Transitional Government of Ethiopia
|Transitional Government of Ethiopia|
|የኢትዮጵያ ሽግግር መንግሥት
ye-Ītyōṗṗyā Yašegeger Mangeśt
Ethiopia, Ethiopia, Ethiopia be first (1991–1992)
March Forward, Dear Mother Ethiopia (1992–1995)
Territory of Ethiopia until May 1993.
|Government||Marxist Provisional government|
|Historical era||Post–Cold War|
|-||Capture of Addis Ababa||28 May 1991|
|-||Eritrean independence referendum||23–25 April 1993|
|-||Secession of Eritrea||24 May 1993|
|-||Constituent Assembly election||5 June 1994|
|-||General election||May–June 1995|
|-||Constitution adopted||21 August 1995|
|-||1991||1,221,900 km² (471,778 sq mi)|
|-||1993||1,127,127 km² (435,186 sq mi)|
|Density||43.5 /km² (112.7 /sq mi)|
|Density||47.3 /km² (122.4 /sq mi)|
|Density||49.7 /km² (128.6 /sq mi)|
|Currency||Ethiopian birr (ETB)|
|Today part of|| Ethiopia
The Transitional government of Ethiopia was established immediately after the fall of the People's Democratic Republic of Ethiopia. It was led by Meles Zenawi of Ethiopia. Zenawi remained the prime minister of Ethiopia until his death on August 20, 2012.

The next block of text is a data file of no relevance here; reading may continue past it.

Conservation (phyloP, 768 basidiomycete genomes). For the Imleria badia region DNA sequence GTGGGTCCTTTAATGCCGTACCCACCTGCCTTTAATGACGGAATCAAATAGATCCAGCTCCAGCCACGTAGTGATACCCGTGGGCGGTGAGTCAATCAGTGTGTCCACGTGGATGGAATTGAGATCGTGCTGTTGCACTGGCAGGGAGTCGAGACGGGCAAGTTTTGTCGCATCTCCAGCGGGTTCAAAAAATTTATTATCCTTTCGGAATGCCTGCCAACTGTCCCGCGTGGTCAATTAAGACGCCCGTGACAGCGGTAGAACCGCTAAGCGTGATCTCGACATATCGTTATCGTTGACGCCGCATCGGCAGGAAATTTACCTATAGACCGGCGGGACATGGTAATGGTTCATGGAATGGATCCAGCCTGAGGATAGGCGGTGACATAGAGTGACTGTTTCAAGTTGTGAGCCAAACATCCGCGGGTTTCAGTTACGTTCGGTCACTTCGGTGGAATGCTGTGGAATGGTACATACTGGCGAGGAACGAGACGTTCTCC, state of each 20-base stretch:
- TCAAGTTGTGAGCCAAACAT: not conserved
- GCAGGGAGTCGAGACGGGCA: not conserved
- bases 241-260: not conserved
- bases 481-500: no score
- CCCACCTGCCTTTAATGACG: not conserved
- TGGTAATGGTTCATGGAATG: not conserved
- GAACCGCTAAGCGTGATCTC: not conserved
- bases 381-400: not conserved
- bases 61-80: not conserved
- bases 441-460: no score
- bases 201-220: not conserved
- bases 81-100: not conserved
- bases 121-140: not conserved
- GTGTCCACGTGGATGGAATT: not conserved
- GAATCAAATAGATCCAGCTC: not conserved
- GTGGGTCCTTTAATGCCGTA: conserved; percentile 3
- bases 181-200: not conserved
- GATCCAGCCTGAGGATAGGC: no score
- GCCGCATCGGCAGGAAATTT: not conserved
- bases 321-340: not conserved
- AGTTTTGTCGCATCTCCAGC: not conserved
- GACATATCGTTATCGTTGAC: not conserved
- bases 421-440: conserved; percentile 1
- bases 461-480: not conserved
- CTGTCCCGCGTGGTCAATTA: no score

In 1995 a constitution was adopted which ended the period of transition and created a democratic federal structure for the government. It adopted the name "Federal Democratic Republic of Ethiopia" for the country, and redrew the provinces into ethnicity based regions, similar to how India formed its states soon after independence.
- "Ethiopia (1975-1992)". nationalanthems.info. 1975-03-21. Retrieved 2014-03-05.
- "Ethiopia Âť". Nationalanthems.info. Retrieved 2014-03-05.
- "Full text of "The 1991 CIA World Factbook"". Archive.org. Retrieved 2014-03-05.
- "Full text of "The 1993 CIA World Factbook"". Archive.org. Retrieved 2014-03-05.
- "Full text of "The 1995 CIA World Factbook"". Archive.org. Retrieved 2014-03-05.
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